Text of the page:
The end of Brexit, when it comes and whatever it entails, will obviously not mean the end of our relationship with the EU. It will not even mean the end of our negotiations with the EU over a wide range of issues (with doubtless endless future headlines of ‘EU being nasty to us’).

That message was hammered home in the last few days by the publication of the first annual report on the functioning of the new EU-US Privacy Shield, the arrangement for protecting the personal data of anyone in the EU which is transferred to the US for commercial purposes. The relevant EU Commissioner visited Washington for a couple of days in September to conduct a review with her US counterpart of the first year of the Privacy Shield’s activity, and the report of the review has just been published.

In advance, the Council of Bars and Law Societies of Europe (CCBE) declared its view on what should happen. Essentially, it thought that the European Commission should suspend the decision on the adequacy of protection provided by the Privacy Shield, on the basis that the US does not ensure a level of protection of personal data sufficiently equivalent to the one guaranteed in the EU.

The CCBE’s main argument was based on the wide access to personal data by public authorities in the US, brought about by lack of constitutional guarantees for non-US citizens, which has been made worse following one of President Trump’s earliest executive orders which denied non-US citizens access to the provisions of the US Privacy Act.

From a political point of view, it was never likely that the EU would suspend the Privacy Shield – although it may be forced to do so in due course because of cases wending their way through the Court of Justice of the European Union. The Commission can count itself lucky that it negotiated the Shield when President Obama was in office, since the current President has not shown much interest in negotiating agreements, despite his boasts to the contrary. Presumably the Commission’s current strategy is to hold on to the Privacy Shield at all costs, for fear of what might follow.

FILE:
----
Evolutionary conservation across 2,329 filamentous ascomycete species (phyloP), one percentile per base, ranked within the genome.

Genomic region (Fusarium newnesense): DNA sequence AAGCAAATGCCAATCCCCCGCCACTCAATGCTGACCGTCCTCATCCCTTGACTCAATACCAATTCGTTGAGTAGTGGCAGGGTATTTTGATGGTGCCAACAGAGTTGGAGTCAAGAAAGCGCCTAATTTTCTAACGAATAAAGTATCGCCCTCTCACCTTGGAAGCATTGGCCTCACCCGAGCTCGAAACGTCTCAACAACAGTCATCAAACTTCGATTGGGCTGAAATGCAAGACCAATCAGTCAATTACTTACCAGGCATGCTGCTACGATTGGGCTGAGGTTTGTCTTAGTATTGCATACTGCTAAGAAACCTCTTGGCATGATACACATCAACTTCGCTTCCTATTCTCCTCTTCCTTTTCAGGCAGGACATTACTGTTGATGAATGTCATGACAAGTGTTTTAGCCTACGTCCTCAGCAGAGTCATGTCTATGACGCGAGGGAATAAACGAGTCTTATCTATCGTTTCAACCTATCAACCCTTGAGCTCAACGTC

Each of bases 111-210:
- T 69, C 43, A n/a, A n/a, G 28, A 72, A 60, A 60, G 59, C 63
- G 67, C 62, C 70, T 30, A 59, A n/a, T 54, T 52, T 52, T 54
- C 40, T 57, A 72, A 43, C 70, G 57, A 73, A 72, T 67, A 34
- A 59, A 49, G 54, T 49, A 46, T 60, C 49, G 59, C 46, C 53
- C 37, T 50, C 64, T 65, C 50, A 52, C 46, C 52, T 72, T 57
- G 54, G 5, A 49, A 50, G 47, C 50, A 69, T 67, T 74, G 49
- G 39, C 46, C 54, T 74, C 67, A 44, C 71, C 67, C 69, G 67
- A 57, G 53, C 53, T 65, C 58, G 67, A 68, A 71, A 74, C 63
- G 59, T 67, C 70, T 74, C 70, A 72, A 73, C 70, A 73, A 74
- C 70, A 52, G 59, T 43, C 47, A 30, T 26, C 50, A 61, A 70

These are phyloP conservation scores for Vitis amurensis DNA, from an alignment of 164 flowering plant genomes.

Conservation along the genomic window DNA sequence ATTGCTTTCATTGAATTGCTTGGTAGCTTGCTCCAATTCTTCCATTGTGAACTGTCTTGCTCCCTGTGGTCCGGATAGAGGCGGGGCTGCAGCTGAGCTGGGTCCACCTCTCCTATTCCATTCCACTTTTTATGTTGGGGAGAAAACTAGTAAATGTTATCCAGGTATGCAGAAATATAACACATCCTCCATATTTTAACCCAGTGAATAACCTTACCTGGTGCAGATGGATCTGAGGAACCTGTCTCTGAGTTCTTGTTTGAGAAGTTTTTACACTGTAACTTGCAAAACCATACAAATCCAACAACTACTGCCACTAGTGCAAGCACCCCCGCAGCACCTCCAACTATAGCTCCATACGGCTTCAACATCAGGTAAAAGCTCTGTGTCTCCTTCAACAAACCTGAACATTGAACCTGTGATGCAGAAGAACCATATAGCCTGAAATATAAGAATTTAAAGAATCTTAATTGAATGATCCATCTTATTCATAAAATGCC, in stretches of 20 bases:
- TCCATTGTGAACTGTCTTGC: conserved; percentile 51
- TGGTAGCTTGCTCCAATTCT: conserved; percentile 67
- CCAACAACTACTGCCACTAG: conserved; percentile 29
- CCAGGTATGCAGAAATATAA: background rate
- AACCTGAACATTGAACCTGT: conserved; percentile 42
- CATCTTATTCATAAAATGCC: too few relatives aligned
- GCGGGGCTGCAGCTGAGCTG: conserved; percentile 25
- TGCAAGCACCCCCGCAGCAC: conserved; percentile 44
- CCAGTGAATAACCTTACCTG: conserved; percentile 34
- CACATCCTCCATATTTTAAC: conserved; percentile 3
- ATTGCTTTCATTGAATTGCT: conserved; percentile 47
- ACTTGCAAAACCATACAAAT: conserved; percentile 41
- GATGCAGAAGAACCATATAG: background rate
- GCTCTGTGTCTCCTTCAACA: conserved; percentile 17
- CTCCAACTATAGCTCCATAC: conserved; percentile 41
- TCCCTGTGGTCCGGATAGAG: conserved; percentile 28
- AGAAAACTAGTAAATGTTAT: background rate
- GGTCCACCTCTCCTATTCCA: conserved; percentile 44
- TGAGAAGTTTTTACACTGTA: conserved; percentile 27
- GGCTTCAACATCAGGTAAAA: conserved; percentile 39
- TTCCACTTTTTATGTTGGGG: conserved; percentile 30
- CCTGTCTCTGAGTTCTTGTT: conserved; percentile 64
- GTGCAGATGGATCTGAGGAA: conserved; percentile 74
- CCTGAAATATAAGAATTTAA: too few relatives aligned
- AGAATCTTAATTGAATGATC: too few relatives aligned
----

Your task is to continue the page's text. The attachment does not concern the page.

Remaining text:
And so the Commission’s main theme from the review is to say that it ‘stands strongly behind the Privacy Shield … This first annual review demonstrates our commitment to create a strong certification scheme with dynamic oversight work’.

But the report goes on to make a string of recommendations for improvement, and these by their nature show that much is wrong. For instance, on the CCBE’s point about governmental access to the EU citizens’ data, ‘the Commission would welcome if US Congress would consider favourably enshrining in the Foreign Intelligence Surveillance Act the protections for non-Americans offered by Presidential Policy Directive 28’ [an Obama directive].

We know that the Trump administration has been slow in its appointment of public officials, and so, in relation to the infrastructure established for oversight of the Privacy Shield, ‘the Commission calls on the US administration to swiftly appoint a permanent Privacy Shield Ombudsman, as well as the missing members of the Privacy and Civil Liberties Oversight Board’.

Regarding a complaint made in passing in the CCBE’s paper, in relation to the certification process for US companies, the Commission recommends the following for the US Department of Commerce:

  •  companies should not be allowed to publicly announce that they are Privacy Shield-certified until the Department has finalised their certification;
  •  the Department should conduct regular searches for companies falsely claiming participation in the Privacy Shield; and
  •  the Department should also conduct compliance checks on a regular basis.

This does not sound like an arrangement going from strength to strength. Given these holes (and there are more), it is surprising that the Commission ‘stands strongly’ behind the Privacy Shield - but not, as I say, when the political background is taken into account. 

The Article 29 working party, which brings all EU national data protection authorities together, has yet to give its view on the review, and so there may be fireworks yet.

In due course, the UK will be in the same position as the US, outside the EU’s data protection regime. We will adopt next year, before we leave, the most up-to-date EU legislation on the subject – the General Data Protection Regulation – but that will still not of itself bring us within the EU regime, since the key element of arbitration by the Court of Justice of the European Union will presumably be missing after our departure. So a mutual agreement will have to be reached.

Expect our relevant minister in due course to be involved in yearly wrangling with his or her opposite number in the EU to ensure that the UK’s equivalent of the Privacy Shield can continue.

Jonathan Goldsmith is Law Society Council member for EU matters and a former secretary general of the Council of Bars and Law Societies of Europe. All views expressed are personal and do not necessarily reflect the views of the Law Society Council.